16.10.2006 Aesthetics

Term defined in the Oxford English Dictionary as the philosophy or theory of taste, or of the perception of the beautiful in nature and art’. It was first used about the middle of the 18th cent. by the German philosopher Alexander Gottlieb Baumgarten (1714-62), who applied it to the theory of the liberal arts or the science of perceptible beauty. The scope and usefulness of the term have been much discussed, and in Gwilt’s Encyclopaedia of Architecture (1842), it was still described as a silly pedantic term’ and one of the useless additions to nomenclature in the arts’ which had been introduced by the Germans. In the 20th cent. there is no general agreement about the scope of philosophical aesthetics, but it is understood to be wider than the theory of fine art and to include the theory of natural beauty and non-perceptible (e.g. moral or intellectual) beauty in so far as these are thought to be susceptible of philosophical or scientific study.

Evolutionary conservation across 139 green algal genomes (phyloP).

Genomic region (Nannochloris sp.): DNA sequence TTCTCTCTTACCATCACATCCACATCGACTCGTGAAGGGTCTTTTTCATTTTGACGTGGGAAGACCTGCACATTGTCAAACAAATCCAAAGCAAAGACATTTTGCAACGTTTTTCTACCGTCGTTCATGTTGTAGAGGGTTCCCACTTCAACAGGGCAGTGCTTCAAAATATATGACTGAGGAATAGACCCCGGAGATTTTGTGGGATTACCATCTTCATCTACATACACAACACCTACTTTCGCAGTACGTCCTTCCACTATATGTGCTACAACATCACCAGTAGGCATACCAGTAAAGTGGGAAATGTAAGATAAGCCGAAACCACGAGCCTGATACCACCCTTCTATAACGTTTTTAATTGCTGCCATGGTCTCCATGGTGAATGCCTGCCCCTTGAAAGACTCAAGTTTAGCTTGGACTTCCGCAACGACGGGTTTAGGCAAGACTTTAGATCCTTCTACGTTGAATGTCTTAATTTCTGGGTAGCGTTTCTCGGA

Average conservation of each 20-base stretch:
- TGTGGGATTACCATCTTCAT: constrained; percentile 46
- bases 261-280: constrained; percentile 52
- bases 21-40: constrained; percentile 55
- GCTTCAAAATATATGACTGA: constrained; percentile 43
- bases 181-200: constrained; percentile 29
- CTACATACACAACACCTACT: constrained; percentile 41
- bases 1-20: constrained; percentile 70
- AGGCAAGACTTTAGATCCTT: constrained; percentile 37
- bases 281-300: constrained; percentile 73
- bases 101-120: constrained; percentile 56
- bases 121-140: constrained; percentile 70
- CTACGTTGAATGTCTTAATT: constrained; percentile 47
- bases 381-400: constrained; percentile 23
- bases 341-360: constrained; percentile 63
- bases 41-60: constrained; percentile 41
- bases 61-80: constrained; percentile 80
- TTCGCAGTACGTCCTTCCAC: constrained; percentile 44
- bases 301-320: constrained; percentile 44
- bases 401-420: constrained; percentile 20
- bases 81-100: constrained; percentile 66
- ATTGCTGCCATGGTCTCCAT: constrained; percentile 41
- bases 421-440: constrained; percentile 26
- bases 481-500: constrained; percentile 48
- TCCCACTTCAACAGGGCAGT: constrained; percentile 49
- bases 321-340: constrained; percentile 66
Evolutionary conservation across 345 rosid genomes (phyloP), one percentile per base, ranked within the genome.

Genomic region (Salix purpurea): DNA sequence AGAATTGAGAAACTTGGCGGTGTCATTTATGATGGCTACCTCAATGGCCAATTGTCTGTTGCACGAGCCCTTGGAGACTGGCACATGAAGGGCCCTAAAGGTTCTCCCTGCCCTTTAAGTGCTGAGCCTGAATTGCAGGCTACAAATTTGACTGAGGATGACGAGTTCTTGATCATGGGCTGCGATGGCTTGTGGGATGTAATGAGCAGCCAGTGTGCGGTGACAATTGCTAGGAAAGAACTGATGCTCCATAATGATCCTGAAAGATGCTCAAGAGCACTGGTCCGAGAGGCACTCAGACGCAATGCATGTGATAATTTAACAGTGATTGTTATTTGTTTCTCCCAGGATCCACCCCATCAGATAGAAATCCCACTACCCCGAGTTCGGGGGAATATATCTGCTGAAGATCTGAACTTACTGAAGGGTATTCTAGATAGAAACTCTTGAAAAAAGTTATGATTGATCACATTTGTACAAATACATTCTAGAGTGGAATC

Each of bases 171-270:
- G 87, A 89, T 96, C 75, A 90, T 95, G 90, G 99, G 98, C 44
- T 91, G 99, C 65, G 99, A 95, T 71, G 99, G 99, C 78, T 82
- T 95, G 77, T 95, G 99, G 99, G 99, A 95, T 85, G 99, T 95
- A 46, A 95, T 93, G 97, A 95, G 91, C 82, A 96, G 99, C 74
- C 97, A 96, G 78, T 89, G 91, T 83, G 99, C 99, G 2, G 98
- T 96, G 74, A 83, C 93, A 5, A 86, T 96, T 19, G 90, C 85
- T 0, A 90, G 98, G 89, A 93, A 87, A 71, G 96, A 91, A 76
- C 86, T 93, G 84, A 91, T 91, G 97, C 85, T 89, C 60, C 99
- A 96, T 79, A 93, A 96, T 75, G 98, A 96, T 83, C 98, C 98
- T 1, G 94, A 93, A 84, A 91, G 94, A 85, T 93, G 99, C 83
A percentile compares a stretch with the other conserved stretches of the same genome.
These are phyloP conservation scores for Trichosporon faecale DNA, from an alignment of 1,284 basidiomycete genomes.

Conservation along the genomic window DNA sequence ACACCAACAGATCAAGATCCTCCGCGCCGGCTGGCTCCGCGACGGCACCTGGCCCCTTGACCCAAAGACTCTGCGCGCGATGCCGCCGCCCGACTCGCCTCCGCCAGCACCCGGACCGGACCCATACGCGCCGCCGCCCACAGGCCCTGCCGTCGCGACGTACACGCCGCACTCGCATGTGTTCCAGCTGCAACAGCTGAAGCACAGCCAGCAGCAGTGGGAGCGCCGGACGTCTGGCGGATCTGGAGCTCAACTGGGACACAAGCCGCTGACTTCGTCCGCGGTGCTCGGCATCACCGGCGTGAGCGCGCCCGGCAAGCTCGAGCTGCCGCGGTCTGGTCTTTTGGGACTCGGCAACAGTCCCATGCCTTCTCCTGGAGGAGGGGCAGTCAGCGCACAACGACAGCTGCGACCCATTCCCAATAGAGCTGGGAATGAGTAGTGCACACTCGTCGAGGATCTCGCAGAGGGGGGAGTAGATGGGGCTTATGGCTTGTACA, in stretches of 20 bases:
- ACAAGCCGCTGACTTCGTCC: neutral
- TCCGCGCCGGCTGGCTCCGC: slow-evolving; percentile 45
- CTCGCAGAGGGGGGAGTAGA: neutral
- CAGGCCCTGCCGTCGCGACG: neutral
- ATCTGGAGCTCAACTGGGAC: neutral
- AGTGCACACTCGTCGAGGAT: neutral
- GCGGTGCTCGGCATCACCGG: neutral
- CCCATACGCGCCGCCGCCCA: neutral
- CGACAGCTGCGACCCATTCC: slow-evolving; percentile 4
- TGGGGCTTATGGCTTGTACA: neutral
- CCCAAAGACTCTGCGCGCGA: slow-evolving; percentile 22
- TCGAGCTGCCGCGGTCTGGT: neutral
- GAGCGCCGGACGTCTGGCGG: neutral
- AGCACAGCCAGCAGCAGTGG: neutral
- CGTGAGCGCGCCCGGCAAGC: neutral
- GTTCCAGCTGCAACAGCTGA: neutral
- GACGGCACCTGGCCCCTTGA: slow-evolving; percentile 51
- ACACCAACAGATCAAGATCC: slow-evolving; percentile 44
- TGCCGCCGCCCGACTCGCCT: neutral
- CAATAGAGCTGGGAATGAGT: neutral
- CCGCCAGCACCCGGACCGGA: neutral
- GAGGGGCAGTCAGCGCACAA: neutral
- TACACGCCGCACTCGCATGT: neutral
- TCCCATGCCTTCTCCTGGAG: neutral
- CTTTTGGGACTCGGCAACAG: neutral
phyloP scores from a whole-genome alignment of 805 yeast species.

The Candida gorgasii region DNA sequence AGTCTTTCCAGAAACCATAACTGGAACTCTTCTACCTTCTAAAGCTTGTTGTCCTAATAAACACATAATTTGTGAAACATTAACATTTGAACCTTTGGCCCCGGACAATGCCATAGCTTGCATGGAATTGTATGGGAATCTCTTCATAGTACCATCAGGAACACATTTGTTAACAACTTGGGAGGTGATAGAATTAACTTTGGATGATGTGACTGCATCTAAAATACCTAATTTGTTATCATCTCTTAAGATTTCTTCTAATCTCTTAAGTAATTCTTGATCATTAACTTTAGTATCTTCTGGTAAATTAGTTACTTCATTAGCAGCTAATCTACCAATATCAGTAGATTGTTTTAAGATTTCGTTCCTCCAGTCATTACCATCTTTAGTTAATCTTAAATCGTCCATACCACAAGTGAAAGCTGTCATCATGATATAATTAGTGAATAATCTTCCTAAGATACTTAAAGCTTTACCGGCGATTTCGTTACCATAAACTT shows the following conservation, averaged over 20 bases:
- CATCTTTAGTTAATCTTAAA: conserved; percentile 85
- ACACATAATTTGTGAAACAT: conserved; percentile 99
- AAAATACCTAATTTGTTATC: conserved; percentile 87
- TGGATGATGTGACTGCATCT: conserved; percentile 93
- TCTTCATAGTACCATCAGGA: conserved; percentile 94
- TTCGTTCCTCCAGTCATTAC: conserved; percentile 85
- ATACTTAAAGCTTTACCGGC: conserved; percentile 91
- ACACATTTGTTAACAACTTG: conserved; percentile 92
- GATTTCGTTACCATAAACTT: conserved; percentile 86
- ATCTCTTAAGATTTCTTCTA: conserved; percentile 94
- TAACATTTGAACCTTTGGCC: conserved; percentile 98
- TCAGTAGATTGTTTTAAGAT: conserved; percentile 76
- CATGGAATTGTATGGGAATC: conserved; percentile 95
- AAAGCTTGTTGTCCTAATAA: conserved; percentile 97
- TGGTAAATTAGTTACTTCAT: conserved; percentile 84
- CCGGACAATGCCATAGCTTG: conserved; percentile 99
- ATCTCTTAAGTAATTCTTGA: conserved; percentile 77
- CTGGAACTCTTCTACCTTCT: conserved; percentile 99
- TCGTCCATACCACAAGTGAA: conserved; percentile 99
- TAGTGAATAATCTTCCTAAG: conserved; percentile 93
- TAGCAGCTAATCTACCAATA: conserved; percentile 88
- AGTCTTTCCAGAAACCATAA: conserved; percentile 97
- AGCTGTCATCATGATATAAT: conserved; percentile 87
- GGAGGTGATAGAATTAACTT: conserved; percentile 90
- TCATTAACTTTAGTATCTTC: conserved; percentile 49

The study of the concepts of ‘beauty’ and ‘art’. Aesthetics attempts to give an account of the human reaction to beauty and art, to define the words, to explain how men perceive the ‘beautiful’ or the ‘artistic’, to decide whether the concepts have any other than a subjective meaning and to explain what happens when a man stands before a ‘beautiful’ sight or a work of ‘art’ – what kind of experiences he has and in what way he is able to ‘experience’ anything. Although the writings of Plato and Aristotle contain observations on the subject matter of aesthetics, the word was first used by the 18th-century German philosopher A. G. Baumgarten. Some of the most prominent theoreticians in aesthetics since the 19th century include Winckelmann, I. Kant, Lessing, J. Schiller, G. Hegel, J. G. Herder, F. Schelling, Ruskin, Baudelaire, Taine, F. Nietzsche, Croce, Worringer and Gombrich.

Baumgarten, Alexander Gottlieb (1714 – 1762), German philosopher, a follower of Christian Wolff (1679-1754) and Leibniz. In 1740, he became professor of philosophy at Frankfurt-am-Oder. He invented the term aesthetics and his Aesthetica (1750) is a pioneering work on that subject.

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